Collaborative Research Between CEHD and IESR at Jinan University, China, Will Explore Human FlourishingThe Center for the Economics of Human Development (CEHD) at The University of Chicago and the Institute for Economic and Social Research (IESR) at Jinan University are partnering on collaborative research exploring human flourishing.
- Professor James J. Heckman recently spoke to the Financial Times regarding his findings on early childhood development. He told FT that evidence shows that many early childhood programs “are not as powerful as some people had hoped.”
- How do skills affect outcomes? How can we foster skills most efficiently? Learn the answers to these questions and more as the Center’s director James J. Heckman is interviewed by Alexandra Scaggs of the Financial Times.
- CEHD Associate Director Steven N. Durlauf has been named the Steans Family Professor in Educational Policy at the University of Chicago’s Harris School of Public Policy.
- The Human Capital and Economic Opportunity Global Working Group is hosting a conference on the Gut Microbiome in Human Biology and Health organized by Katherine Amato and Christopher Kuzawa.
The data provide clear guidelines for action. American policy should acknowledge the power of the accident of birth. A child does not choose the family he or she is born into. But society can enrich the opportunities of disadvantaged children to flourish.
– James J. Heckman
This conference will bring together experts in genetics, economics, sociology, psychology, and education, in order to advance an integration of research on the genetics of cognitive and non-cognitive skills, structural determinants of educational inequality, and the effects of large-scale educational interventions. Learn more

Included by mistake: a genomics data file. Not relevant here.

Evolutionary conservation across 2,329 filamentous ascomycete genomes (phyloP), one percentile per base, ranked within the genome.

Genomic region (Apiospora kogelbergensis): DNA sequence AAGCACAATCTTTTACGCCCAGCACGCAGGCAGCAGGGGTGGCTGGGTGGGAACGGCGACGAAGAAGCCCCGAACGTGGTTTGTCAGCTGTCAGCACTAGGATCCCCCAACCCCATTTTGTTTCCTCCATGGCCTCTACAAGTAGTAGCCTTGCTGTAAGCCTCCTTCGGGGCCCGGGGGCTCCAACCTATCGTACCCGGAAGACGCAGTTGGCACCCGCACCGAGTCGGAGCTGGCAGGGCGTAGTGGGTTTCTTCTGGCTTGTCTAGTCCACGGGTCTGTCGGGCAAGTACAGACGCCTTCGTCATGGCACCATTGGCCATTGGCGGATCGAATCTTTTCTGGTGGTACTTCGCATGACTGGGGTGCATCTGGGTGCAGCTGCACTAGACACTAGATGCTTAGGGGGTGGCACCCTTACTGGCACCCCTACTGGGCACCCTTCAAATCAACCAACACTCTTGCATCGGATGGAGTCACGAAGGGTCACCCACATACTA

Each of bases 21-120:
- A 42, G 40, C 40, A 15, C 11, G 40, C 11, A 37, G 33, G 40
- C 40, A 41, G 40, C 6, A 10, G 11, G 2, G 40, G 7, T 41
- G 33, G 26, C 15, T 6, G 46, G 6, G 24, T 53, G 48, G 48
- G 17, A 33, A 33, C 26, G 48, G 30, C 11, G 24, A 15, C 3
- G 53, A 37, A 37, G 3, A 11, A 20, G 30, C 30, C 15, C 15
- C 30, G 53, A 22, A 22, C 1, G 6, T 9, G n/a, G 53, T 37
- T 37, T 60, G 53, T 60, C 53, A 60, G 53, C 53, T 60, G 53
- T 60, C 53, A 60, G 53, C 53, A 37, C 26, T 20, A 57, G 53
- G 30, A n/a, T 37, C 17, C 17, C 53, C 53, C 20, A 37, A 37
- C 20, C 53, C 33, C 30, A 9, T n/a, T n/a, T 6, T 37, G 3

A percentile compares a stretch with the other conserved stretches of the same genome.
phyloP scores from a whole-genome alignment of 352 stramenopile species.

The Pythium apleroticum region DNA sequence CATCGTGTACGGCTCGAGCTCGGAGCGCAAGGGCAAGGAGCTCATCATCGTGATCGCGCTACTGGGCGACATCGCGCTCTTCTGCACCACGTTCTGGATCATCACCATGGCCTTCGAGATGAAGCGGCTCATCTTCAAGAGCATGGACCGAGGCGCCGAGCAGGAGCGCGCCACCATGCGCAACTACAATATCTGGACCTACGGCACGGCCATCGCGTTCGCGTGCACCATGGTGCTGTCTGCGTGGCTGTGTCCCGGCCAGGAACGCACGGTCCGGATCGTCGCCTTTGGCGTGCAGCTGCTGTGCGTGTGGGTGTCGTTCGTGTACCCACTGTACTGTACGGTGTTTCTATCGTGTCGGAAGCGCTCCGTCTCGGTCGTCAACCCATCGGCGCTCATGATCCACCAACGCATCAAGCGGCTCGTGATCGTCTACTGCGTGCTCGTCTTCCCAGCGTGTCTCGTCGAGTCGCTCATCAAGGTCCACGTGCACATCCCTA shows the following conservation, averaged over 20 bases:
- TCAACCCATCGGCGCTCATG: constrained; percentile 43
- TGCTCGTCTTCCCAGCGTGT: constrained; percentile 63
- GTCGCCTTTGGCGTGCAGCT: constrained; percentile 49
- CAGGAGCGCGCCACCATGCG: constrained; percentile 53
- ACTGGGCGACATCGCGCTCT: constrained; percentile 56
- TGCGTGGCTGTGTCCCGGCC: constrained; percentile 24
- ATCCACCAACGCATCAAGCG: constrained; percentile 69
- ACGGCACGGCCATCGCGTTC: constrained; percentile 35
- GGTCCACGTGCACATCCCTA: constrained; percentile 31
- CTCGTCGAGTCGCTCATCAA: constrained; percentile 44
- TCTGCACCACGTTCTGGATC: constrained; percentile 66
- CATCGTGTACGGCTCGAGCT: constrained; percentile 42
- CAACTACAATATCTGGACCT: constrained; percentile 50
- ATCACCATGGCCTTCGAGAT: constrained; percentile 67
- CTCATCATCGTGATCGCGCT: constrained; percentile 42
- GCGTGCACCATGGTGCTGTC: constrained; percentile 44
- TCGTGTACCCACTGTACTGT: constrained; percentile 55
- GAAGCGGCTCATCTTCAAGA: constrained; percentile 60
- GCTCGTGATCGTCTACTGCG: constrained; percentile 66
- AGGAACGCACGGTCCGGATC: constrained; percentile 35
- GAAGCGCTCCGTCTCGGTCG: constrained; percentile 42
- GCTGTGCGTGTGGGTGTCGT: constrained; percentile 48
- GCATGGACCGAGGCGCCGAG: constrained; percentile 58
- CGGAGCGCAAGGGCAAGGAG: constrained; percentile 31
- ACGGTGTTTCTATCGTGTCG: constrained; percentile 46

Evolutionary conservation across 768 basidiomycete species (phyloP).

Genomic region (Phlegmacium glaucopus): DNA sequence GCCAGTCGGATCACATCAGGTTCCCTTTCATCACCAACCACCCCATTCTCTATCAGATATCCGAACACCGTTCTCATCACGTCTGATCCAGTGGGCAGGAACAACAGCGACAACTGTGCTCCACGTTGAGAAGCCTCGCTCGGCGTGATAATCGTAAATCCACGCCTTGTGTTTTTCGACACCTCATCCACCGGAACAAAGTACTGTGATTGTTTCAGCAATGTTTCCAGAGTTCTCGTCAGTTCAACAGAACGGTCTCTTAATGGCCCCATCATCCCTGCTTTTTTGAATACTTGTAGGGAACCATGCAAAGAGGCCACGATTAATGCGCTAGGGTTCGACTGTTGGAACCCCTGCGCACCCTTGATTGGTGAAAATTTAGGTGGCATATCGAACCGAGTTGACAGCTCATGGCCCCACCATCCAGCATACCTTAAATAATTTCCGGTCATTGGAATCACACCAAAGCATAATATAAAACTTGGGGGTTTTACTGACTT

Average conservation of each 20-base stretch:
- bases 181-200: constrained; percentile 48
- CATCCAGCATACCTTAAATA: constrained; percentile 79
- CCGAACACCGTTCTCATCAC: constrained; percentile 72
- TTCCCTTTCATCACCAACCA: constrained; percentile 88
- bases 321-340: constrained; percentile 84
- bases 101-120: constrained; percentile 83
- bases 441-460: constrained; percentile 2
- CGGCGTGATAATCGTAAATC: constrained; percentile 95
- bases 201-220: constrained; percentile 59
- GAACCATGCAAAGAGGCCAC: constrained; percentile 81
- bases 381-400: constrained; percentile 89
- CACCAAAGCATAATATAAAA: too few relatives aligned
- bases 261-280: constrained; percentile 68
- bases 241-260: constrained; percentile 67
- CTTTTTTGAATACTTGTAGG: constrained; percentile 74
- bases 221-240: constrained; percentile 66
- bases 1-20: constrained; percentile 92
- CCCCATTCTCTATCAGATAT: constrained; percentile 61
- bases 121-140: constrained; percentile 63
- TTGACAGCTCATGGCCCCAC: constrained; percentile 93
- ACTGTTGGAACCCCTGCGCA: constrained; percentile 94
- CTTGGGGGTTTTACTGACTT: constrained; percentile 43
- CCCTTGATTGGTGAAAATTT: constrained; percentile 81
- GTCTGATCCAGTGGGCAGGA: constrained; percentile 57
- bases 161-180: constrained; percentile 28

This conference will bring together scientists with backgrounds in genetics and the social sciences. Learn more
This conference will discuss how the latest advances in data collection can be informed by theory to jumpstart future insights into the factors that influence child development outcomes. Learn more
Gene E. Robinson, University of Illinois at Urbana-Champaign
This lecture will review what animals, particularly honey bees, have taught us about the dynamic interplay between genes and behavior. Learn more
Angela Duckworth, University of Pennsylvania
Katherine Milkman, University of Pennsylvania
Angela Duckworth and Katherine Milkman will give the inaugural lecture in CEHD’s Biology and Behavior Forum, to be held at the University of Chicago. Their lecture, will review their new technology platform aimed at helping people make permanent behavior change. Learn more
This conference brings together a group of leading scholars developing the next generation of measurements of cognition, personality, and behavior. This body of scholarship has multiple goals, all of which will be addressed. Learn more
University of Cyprus
Visiting dates: February 15, 2018 – July, 2019